I then brought it to Sreemathi Sonia Gandhis attention, who immediately ordered me to send an investigative team to the village and check with the local administration. I did it. The team talked with the local authorities, and I had a word with the Chief Minister. The net result was that the women withdrew their resignation. The administration started cooperating with them.

If this can happen in the wink of an eye in one of the economically and socially most backward parts of India, then clearly the degree of effective empowerment all over the country is much greater than the episodic instances of discrimination against women panchayat members reported in the media.

Let me give another example. The Constitution says that reservations for women must be not less than 33 per cent. Which means it can be more. Usually, Bihar is spoken of as a very feudal, traditional, socially backward backwater. But the credit must go to Bihar for being the very first State to have legislated that reservation for women will go up to 50 per cent. In the last elections, 55 per cent of the candidates elected to the panchayats were women. Not only had the percentage increased but the actual number of women elected was larger than the reserved quota in a State like Bihar.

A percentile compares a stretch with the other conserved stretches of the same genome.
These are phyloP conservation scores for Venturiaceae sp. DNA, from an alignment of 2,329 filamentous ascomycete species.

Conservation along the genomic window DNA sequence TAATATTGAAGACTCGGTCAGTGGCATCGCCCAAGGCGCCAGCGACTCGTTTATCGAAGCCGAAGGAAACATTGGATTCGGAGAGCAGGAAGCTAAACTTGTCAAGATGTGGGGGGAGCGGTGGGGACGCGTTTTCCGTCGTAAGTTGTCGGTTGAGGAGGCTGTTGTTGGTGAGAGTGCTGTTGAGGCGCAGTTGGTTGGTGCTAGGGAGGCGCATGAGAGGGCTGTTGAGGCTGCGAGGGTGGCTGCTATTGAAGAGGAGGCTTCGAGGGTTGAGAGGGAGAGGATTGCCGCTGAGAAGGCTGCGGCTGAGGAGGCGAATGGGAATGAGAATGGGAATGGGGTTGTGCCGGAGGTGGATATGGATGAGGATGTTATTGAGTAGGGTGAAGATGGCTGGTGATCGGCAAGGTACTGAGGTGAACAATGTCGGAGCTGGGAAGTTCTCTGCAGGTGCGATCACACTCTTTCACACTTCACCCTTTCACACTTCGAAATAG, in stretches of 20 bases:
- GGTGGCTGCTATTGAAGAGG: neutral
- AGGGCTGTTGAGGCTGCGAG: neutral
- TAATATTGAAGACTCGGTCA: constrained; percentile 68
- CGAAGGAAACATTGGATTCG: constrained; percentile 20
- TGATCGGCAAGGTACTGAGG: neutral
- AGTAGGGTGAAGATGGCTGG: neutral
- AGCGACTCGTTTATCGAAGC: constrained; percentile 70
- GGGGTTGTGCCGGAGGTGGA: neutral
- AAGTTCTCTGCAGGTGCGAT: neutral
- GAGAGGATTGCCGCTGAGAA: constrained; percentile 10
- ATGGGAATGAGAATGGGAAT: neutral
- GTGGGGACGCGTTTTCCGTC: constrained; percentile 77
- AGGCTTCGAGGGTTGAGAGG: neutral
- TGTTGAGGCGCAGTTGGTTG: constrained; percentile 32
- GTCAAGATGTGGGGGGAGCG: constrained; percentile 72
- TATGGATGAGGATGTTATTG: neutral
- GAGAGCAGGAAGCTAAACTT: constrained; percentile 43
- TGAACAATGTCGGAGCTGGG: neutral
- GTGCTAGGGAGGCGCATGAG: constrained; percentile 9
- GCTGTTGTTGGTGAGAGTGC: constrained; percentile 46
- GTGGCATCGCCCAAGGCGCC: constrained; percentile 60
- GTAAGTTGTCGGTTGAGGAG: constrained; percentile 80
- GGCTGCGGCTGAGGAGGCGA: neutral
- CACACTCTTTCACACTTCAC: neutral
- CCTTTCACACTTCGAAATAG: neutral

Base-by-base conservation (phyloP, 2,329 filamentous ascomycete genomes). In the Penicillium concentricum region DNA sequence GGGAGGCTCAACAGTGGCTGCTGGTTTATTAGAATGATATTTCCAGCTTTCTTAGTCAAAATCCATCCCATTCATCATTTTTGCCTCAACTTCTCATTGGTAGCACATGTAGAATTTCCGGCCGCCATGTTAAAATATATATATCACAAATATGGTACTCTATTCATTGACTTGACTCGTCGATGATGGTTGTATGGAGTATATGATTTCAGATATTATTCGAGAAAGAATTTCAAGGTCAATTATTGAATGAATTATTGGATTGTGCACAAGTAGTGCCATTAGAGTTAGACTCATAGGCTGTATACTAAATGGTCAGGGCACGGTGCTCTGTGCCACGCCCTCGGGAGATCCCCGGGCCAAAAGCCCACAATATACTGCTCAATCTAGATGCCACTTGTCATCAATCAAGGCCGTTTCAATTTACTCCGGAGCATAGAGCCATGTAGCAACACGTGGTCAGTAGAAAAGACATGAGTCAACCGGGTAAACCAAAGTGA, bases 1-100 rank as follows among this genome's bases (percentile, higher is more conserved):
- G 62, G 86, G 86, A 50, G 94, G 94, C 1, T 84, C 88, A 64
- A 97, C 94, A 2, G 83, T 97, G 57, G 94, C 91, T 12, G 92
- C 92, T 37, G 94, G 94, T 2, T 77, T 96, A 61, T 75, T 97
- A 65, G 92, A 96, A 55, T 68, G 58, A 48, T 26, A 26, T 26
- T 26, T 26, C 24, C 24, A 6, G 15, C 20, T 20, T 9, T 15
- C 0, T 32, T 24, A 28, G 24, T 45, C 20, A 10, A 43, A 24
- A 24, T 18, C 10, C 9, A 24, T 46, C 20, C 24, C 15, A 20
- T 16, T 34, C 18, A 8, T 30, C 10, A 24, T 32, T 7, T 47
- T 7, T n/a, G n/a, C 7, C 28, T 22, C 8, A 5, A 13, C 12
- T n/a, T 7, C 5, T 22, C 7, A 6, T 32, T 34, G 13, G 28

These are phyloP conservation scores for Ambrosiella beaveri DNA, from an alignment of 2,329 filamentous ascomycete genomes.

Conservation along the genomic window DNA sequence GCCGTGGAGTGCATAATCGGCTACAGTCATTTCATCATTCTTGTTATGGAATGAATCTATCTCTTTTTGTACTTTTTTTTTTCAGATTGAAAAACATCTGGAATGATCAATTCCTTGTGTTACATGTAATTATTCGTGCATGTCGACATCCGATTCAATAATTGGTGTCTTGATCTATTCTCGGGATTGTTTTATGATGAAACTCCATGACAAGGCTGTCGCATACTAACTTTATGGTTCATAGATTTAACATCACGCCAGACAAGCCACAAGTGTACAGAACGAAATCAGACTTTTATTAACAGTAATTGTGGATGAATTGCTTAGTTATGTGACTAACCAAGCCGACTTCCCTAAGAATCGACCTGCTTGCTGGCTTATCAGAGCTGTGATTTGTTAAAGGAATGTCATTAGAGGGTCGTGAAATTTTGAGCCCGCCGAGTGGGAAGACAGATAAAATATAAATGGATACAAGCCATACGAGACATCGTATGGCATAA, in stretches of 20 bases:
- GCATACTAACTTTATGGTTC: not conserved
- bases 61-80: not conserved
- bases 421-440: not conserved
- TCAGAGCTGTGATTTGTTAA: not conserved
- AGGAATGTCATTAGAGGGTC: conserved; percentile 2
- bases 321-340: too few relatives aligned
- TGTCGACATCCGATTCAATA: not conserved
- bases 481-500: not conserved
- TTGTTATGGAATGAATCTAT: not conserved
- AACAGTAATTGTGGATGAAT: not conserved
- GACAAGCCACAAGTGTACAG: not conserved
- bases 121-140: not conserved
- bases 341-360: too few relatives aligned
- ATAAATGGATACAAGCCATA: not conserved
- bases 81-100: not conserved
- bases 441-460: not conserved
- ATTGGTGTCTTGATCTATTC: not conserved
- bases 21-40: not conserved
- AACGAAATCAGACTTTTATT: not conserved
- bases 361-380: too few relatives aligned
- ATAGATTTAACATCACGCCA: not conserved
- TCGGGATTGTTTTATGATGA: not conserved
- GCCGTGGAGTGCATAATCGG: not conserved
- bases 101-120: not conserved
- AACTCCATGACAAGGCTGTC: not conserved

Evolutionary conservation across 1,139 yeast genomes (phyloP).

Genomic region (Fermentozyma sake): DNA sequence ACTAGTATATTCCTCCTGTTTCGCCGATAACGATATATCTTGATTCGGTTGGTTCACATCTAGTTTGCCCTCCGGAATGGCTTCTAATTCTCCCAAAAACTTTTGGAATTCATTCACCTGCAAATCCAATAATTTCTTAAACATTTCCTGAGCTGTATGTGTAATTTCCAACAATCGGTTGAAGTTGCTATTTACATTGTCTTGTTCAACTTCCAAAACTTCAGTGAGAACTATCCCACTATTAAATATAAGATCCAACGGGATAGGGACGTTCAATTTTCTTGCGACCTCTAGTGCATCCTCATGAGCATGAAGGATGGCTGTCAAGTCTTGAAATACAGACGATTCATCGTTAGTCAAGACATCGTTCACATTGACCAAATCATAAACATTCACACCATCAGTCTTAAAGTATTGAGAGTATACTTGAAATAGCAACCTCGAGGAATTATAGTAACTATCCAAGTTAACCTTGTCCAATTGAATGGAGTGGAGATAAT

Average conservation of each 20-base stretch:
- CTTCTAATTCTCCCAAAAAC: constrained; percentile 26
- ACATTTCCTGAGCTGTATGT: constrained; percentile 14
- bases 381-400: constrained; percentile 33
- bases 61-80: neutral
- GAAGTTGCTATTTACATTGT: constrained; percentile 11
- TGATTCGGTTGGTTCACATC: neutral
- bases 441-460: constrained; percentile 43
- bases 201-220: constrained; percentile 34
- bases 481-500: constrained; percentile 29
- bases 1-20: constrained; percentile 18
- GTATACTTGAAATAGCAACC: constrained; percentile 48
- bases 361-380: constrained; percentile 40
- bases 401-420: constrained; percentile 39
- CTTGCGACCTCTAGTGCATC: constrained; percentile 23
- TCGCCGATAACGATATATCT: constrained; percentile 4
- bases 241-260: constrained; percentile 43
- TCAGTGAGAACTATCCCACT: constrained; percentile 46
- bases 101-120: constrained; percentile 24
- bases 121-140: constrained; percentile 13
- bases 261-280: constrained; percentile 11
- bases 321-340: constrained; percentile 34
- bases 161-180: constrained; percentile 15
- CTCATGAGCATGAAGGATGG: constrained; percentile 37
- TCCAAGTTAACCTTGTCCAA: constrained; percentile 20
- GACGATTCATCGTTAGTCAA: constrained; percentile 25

So, it is not surprising that the example set by Bihar has now been picked up by Chhattisgarh, Madhya Pradesh, Rajasthan and Himachal Pradesh. All these States have raised their reservation quota to 50 per cent. Sikkim has raised it to 40 per cent.